The company recently announced new capabilities to bring voice commands to enterprise applications. “The goal is always to make a more efficient process,” said Dave Landa COO of kintone. “It is being able to access the process [and] move the process forward anywhere at any time, which is most convenient for the employee and the businessperson. We envision a number of scenarios just like from a consumer standpoint where voice activation might just be the most productive, most efficient way to interact with the database and move a process forward.”

It is still the early days of voice recognition, and in order to really gain value from these commands, natural language is going to have to improve. However, Landa notes voice recognition has already been getting so much attention and effort from the consumer side that the business side will be able to benefit from all that work.

The initial integration was built using Amazon Alexa Voice Service and Amazon Echo, allowing the solutions to interact with IoT-enabled devices in areas like agriculture, retail, transportation, and energy. Going forward, kintone is looking to build a platform and a foundation around enabling businesses and developers to add this capability to all connected devices. The company is building out its API and keeping an eye of voice recognition solutions that are rolling out.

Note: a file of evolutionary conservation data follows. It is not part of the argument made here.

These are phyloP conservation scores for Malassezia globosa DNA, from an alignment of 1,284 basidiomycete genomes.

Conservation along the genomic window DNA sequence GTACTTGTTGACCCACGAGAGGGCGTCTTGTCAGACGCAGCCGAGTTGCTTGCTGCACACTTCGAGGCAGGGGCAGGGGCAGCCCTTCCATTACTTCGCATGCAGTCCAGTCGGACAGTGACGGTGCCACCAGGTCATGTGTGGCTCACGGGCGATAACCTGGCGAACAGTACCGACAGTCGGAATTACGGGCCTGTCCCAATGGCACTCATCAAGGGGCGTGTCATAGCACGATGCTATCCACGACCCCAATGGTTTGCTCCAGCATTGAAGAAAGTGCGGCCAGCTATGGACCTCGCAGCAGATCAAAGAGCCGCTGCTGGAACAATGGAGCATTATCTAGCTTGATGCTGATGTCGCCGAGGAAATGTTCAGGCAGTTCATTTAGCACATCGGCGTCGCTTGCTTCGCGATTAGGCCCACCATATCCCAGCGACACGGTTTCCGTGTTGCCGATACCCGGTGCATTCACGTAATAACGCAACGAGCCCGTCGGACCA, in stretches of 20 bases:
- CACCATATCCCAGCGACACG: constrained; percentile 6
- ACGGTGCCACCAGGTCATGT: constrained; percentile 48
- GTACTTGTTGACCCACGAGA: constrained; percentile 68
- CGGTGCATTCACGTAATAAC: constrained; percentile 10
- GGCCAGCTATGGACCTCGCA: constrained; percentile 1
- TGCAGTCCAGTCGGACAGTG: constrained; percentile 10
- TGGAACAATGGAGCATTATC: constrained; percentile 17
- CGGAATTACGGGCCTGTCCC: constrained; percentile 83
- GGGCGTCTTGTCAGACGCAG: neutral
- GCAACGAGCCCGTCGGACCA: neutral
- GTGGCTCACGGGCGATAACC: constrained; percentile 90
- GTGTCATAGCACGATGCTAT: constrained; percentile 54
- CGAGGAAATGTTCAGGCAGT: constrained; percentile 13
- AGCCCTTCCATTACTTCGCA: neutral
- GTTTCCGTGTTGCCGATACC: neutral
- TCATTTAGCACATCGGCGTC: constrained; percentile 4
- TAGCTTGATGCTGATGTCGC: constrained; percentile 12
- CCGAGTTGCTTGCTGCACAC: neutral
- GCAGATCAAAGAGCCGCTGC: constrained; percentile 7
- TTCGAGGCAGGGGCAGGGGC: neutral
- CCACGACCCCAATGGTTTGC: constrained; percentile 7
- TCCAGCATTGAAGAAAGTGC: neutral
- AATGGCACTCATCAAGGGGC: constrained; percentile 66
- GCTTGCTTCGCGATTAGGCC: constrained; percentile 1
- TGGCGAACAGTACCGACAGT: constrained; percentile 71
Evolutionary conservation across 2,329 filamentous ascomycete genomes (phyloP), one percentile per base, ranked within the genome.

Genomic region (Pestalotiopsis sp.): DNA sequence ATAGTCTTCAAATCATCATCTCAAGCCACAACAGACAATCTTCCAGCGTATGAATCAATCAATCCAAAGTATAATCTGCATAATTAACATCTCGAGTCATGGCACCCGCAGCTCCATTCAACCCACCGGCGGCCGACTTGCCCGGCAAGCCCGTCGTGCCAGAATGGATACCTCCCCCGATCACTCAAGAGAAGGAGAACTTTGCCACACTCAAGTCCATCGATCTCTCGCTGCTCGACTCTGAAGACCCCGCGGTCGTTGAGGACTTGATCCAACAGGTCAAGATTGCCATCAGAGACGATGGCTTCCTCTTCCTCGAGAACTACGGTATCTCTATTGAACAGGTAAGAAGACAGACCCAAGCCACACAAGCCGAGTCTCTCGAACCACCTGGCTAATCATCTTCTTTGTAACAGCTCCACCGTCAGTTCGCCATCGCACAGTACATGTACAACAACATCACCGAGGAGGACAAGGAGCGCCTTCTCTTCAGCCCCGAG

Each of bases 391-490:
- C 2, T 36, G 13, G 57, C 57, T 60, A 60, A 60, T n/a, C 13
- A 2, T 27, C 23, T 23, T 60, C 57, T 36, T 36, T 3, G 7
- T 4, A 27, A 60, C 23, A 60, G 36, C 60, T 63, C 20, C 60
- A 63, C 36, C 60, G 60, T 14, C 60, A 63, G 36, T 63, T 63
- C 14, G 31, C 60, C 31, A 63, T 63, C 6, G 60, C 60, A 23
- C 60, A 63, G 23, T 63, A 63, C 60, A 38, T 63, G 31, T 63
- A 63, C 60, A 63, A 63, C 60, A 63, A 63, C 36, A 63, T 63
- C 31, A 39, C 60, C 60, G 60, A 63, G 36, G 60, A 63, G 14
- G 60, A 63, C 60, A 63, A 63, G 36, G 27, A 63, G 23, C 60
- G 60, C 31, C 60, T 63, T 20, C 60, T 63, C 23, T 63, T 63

“Our goal is to make teams work better globally and improve productivity. We just see this voice interface as a way to accomplish that,” said Landa. “It is something in which we see the future. It is a direction that the consumers are moving toward in terms of interfacing and accessing data, moving things along and taking action.”

About Christina Cardoza

Christina Cardoza, formerly known as Christina Mulligan, is the Online & Social Media Editor of SD Times. She covers agile, DevOps, AI, machine learning, mixed reality and software security. Follow her on Twitter at @chriscatdoza!